Predestination marks the return of The Spierig Brothers after 2009’s solid Daybreakers. And like their skew on the vampire mythology, albeit playing on Richard Matheson’s I Am Legend, this time out the Spierig Brothers are giving their unique look at the time travel thriller.
Based on Robert A. Heinlein’s All You Zombies Predestination sees a Temporal Agent (Ethan Hawke) as a kind of retro Time Cop; he travels back and forward in time preventing crimes before they happen. His latest target is The Fizzle Bomber who has killed thousands in 1975 New York. But time travel has taken its toll and for his final mission he finds himself in a bar listening to the woes of John who was Jane (both played by Sarah Snook) and how she became he and the life he wishes he could have had.
That first act synopsis might sound like a discombobulating hybrid of Back To The Future meets Boys Don’t Cry but stick with it, because once you cut through some of the preamble it all makes sense. The Spierig Brothers, religiously sticking to Heinlein’s original time frame, have conjured a wonderfully taught little mystery thriller which never feels like it’s guarding its secret but rather drip-feeding you clues to keep you guessing. By the climax you’ll want to rewind and watch it again just to make sure the trail of breadcrumbs all lead back to point A or B, or… It’s hard to know really.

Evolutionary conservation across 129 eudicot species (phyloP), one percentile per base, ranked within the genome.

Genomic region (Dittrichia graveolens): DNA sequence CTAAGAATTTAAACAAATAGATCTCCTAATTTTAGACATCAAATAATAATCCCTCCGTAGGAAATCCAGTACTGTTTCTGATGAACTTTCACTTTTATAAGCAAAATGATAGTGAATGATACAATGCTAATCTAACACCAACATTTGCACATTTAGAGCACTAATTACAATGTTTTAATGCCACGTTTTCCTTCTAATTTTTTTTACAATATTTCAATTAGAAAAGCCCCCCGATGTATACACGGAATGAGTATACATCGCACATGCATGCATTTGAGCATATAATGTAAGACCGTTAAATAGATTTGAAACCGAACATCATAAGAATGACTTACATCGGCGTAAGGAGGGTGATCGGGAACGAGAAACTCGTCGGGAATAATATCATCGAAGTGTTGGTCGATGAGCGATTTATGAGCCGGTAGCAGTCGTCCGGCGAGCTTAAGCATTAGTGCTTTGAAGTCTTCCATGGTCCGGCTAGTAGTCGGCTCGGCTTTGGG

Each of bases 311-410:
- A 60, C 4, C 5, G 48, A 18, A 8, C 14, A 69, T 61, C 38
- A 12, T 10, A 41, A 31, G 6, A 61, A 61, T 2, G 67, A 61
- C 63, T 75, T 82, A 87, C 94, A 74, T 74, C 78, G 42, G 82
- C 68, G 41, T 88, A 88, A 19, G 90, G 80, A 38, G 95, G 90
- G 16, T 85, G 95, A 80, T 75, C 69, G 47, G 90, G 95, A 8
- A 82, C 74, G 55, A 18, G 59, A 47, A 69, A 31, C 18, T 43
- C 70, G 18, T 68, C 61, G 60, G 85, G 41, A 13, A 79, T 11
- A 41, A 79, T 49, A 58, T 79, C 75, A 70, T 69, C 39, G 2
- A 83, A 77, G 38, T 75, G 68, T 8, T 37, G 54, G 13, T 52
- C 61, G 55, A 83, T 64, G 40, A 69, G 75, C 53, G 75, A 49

And that’s the fun of the fare. Because Predestination leads you merely up the garden path before plonking a mirror down in front of you, and behind you, and having you stand there trying to catch a glimpse behind the very smart reflection its created.
Whereas most Sci-fi plumps for special effects flair Predestination prefers to focus almost solely on character. That first act, the one with all the gender changing head-scratching stuff, is essentially John/Jane’s sob story. But from thereon in it leads you increasingly into the various characters’ psyche and what they did in past lives, or times, to end up where they are now.
It works thanks to two, if not three, smartly focused performances from Hawke and Snook. Hawke’s laid-back-cool barman soon gives way to a tortured soul desperate to understand, like us, how it all ends. Snook meanwhile is dazzling in her roles of John and Jane. Upon first meeting him you’re convinced that there is something amiss with John, that he knows more than he’s letting on. But as his story unfolds, and we see Snook in her natural female guise, both performances take on a haunted tragedy. It’s the kind of performance that if given by a bigger name would have people waxing lyrical about it. The fact that by the end you’ll find yourself nodding at the obvious nature of it all is proof of Snook and Hawke’s attention-to-detail performances.
The closest thing to Looper since Looper, Predestination is like a 3D puzzle, one that you have to look at from every angle to fully know how the pieces fit together before fully grasping the predestined inevitability of it all.